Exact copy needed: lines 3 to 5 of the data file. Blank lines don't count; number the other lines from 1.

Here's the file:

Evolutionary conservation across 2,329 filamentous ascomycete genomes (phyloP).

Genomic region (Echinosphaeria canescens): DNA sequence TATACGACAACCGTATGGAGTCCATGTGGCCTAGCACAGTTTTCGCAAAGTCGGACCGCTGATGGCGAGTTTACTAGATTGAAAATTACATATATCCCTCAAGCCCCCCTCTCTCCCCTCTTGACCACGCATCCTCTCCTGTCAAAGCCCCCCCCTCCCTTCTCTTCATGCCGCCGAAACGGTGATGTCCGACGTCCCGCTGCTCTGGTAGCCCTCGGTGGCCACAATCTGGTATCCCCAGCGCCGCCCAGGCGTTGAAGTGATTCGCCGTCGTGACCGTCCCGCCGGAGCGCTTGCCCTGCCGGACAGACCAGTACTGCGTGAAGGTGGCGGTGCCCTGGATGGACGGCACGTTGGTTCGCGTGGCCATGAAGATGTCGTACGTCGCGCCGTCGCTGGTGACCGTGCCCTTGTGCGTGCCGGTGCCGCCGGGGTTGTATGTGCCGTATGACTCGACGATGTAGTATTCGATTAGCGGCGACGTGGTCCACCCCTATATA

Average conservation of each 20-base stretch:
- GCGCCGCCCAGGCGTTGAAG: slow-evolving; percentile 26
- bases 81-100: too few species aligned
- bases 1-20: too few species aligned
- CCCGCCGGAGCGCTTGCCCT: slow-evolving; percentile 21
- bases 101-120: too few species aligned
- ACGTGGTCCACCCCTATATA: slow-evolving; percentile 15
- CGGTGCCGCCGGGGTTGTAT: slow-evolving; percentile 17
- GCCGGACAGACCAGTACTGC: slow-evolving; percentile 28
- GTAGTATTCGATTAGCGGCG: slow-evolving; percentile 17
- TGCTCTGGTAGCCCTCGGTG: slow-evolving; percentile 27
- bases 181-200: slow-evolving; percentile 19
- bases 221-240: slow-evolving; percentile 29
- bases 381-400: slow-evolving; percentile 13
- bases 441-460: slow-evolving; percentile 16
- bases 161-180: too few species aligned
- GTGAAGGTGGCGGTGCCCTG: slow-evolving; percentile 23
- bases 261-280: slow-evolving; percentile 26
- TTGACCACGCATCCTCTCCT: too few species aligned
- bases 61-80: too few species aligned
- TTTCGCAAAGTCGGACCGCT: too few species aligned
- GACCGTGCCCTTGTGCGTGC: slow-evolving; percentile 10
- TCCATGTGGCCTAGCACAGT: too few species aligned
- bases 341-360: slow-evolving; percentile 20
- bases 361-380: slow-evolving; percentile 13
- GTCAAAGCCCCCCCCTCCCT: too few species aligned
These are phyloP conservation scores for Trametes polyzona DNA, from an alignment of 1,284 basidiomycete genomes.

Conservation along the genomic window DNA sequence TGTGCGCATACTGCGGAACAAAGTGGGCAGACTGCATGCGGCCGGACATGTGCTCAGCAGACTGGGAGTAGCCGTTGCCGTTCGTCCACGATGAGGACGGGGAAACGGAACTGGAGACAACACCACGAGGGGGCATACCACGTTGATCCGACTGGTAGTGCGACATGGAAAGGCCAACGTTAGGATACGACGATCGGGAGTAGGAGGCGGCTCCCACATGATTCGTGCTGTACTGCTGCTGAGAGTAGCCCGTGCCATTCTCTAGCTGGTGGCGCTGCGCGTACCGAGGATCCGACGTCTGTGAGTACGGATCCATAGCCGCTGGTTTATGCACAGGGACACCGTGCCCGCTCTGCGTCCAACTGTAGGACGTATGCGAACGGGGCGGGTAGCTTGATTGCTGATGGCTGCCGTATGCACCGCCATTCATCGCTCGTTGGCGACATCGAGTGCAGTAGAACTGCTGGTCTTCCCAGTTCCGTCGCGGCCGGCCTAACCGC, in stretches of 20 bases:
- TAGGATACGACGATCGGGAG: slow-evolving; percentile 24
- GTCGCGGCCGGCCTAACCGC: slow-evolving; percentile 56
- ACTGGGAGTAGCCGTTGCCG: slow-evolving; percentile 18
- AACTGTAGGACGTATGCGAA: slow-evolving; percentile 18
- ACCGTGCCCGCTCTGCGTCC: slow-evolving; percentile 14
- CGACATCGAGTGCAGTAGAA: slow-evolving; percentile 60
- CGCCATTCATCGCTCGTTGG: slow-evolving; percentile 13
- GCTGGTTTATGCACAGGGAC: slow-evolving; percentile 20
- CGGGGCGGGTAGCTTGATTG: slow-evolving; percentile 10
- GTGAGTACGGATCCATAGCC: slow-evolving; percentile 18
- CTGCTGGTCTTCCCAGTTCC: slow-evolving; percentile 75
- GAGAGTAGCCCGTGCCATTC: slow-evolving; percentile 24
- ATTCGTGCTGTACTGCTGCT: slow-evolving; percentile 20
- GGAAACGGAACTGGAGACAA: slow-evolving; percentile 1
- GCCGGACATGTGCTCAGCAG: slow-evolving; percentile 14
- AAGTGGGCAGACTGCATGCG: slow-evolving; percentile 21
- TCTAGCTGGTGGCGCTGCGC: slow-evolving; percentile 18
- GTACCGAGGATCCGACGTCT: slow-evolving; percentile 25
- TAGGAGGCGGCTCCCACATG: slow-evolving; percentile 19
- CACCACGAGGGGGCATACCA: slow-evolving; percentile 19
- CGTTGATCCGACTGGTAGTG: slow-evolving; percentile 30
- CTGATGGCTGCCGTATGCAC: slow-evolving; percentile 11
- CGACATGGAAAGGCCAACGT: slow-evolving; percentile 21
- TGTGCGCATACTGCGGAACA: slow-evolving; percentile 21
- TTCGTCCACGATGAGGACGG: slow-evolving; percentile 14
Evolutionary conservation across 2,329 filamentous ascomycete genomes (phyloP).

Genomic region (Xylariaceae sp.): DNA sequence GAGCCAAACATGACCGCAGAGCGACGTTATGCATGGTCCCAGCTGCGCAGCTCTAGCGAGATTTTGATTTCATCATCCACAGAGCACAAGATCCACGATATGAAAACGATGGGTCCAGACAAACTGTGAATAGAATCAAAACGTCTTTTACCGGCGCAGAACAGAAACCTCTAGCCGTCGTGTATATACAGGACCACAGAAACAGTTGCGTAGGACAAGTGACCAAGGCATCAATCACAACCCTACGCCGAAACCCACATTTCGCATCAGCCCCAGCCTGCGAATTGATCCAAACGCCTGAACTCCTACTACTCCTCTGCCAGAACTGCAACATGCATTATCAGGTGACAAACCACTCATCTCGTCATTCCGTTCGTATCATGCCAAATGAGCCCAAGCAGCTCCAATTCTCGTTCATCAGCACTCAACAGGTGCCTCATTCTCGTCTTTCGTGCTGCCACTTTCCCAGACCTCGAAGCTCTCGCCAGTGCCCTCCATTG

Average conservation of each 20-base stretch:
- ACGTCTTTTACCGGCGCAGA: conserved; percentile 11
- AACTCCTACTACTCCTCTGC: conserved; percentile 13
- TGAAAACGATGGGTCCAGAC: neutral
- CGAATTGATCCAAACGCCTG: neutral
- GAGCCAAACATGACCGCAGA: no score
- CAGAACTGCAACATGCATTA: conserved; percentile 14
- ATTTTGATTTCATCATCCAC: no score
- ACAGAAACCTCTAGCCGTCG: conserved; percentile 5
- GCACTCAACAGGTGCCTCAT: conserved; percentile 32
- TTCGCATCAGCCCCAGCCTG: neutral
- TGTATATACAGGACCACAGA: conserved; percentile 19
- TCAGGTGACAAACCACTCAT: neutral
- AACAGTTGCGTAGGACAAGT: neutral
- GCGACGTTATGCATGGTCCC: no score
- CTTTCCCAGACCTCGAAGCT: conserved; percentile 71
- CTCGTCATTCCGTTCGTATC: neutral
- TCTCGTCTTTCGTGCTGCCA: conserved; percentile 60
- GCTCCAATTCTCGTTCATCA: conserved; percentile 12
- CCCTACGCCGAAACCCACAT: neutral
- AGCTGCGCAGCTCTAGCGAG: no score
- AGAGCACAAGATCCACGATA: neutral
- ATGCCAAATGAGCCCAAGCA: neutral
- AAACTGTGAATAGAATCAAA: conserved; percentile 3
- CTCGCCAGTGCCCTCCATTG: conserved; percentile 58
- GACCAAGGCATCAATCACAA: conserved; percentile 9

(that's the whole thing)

Average conservation of each 20-base stretch:
- GCGCCGCCCAGGCGTTGAAG: slow-evolving; percentile 26
- bases 81-100: too few species aligned